Although the terms cardiac arrest and heart attack are often confused as being the same medical condition, there's actually a big difference between the two. A heart attack occurs when the arteries supplying blood-carrying oxygen to the heart gets blocked. If the blockage lasts for more than 20 or 30 minutes, the part of the heart muscle that is fed by the blocked artery will die. In cardiac arrest (also called sudden cardiac death), the heart's electrical system malfunctions and not enough blood is pumped to the heart and the brain. Death can occur within minutes after the heart has stopped beating unless a normal heart rhythm can be restored through cardiopulmonary resuscitation (CPR) and the use of a defibrillator to shock the heart back to a normal heartbeat.

Know the Warning Signs of Heart Attack and Cardiac Arrest

There are distinct warning signs between heart attack and cardiac arrest. During cardiac arrest, the victim loses consciousness, stops breathing normally and loses pulse and blood pressure. Calling 911 and getting immediate emergency medical attention is crucial to the person surviving cardiac arrest.

In a heart attack, the warning signs can differ for men and women. Although both men and women will commonly feel chest pain or discomfort when they're having a heart attack, women are more likely than men to have some of the other common symptoms of heart attack, such as shortness of breath, nausea/vomiting and back or jaw pain. And women are less likely to believe that they're having a heart attack and are more likely to delay seeking treatment. Women also tend to be about ten years older than men when they have a heart attack and are more likely than men to have other health issues, including diabetes, high blood pressure and congestive heart failure.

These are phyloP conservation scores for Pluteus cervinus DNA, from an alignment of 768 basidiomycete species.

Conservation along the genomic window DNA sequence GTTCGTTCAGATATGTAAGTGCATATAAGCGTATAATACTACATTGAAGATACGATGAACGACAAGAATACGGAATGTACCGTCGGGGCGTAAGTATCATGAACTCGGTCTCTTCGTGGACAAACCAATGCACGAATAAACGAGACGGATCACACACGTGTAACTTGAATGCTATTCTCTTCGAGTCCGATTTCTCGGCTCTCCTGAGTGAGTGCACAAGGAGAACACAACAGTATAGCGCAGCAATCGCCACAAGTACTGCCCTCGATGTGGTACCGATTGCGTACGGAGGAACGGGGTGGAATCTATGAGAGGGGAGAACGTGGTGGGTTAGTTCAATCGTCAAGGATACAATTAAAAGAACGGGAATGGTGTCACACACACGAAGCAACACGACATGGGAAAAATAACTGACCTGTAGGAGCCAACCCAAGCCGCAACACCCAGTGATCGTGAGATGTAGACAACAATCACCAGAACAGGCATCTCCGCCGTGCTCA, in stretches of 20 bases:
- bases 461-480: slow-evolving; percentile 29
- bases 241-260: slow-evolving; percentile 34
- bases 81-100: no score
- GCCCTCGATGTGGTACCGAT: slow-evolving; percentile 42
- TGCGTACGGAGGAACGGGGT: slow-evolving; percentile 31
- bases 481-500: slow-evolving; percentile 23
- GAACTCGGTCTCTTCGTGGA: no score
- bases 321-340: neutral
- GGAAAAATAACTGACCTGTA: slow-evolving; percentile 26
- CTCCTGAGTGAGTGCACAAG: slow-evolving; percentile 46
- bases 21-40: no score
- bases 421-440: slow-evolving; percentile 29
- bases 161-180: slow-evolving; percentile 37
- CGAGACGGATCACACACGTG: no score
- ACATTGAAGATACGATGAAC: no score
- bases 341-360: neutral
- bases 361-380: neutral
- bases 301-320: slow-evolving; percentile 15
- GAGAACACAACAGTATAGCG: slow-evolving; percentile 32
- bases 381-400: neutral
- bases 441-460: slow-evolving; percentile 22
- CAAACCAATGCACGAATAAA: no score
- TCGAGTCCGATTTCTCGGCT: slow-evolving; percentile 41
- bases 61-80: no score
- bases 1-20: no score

Staying Heart Healthy

While heart disease is the leading cause of death for both men and women, there are many lifestyle changes you can make to reduce your risk for the condition, including:

  • Stopping smoking
  • Maintaining a regular exercise program of between 30 minutes and 60 minutes of moderately intense physical activity most days of the week
  • Eating a heart-healthy diet of foods low in fat, cholesterol and salt and high in fruits, vegetables, whole grains and low-fat dairy products
  • Keeping a healthy weight
  • Getting regular health screenings to check blood pressure and cholesterol level readings